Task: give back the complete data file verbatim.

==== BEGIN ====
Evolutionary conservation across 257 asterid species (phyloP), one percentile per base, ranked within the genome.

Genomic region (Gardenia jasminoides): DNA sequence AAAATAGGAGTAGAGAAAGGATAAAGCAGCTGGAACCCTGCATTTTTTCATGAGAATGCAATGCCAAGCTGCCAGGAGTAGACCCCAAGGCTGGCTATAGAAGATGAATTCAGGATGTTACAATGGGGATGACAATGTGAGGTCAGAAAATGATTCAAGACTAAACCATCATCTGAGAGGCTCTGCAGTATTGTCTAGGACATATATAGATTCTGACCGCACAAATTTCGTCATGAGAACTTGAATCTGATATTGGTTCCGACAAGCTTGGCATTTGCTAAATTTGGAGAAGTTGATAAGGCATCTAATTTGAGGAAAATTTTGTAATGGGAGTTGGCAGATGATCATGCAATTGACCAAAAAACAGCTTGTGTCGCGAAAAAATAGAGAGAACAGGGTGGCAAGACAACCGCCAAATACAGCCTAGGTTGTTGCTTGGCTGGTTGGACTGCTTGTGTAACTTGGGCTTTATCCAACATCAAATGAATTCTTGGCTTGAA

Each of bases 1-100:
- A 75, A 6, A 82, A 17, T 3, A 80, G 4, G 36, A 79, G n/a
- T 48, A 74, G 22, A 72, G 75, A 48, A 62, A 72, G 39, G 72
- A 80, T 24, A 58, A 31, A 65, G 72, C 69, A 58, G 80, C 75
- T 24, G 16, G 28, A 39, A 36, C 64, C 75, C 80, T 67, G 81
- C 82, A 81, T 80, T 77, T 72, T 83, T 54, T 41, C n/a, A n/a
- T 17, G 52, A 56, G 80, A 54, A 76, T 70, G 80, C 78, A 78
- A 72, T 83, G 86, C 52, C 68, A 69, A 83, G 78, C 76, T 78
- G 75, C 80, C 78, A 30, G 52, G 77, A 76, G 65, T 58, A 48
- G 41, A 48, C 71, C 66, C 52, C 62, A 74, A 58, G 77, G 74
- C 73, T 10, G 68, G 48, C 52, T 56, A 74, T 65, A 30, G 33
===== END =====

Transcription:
Evolutionary conservation across 257 asterid species (phyloP), one percentile per base, ranked within the genome.

Genomic region (Gardenia jasminoides): DNA sequence AAAATAGGAGTAGAGAAAGGATAAAGCAGCTGGAACCCTGCATTTTTTCATGAGAATGCAATGCCAAGCTGCCAGGAGTAGACCCCAAGGCTGGCTATAGAAGATGAATTCAGGATGTTACAATGGGGATGACAATGTGAGGTCAGAAAATGATTCAAGACTAAACCATCATCTGAGAGGCTCTGCAGTATTGTCTAGGACATATATAGATTCTGACCGCACAAATTTCGTCATGAGAACTTGAATCTGATATTGGTTCCGACAAGCTTGGCATTTGCTAAATTTGGAGAAGTTGATAAGGCATCTAATTTGAGGAAAATTTTGTAATGGGAGTTGGCAGATGATCATGCAATTGACCAAAAAACAGCTTGTGTCGCGAAAAAATAGAGAGAACAGGGTGGCAAGACAACCGCCAAATACAGCCTAGGTTGTTGCTTGGCTGGTTGGACTGCTTGTGTAACTTGGGCTTTATCCAACATCAAATGAATTCTTGGCTTGAA

Each of bases 1-100:
- A 75, A 6, A 82, A 17, T 3, A 80, G 4, G 36, A 79, G n/a
- T 48, A 74, G 22, A 72, G 75, A 48, A 62, A 72, G 39, G 72
- A 80, T 24, A 58, A 31, A 65, G 72, C 69, A 58, G 80, C 75
- T 24, G 16, G 28, A 39, A 36, C 64, C 75, C 80, T 67, G 81
- C 82, A 81, T 80, T 77, T 72, T 83, T 54, T 41, C n/a, A n/a
- T 17, G 52, A 56, G 80, A 54, A 76, T 70, G 80, C 78, A 78
- A 72, T 83, G 86, C 52, C 68, A 69, A 83, G 78, C 76, T 78
- G 75, C 80, C 78, A 30, G 52, G 77, A 76, G 65, T 58, A 48
- G 41, A 48, C 71, C 66, C 52, C 62, A 74, A 58, G 77, G 74
- C 73, T 10, G 68, G 48, C 52, T 56, A 74, T 65, A 30, G 33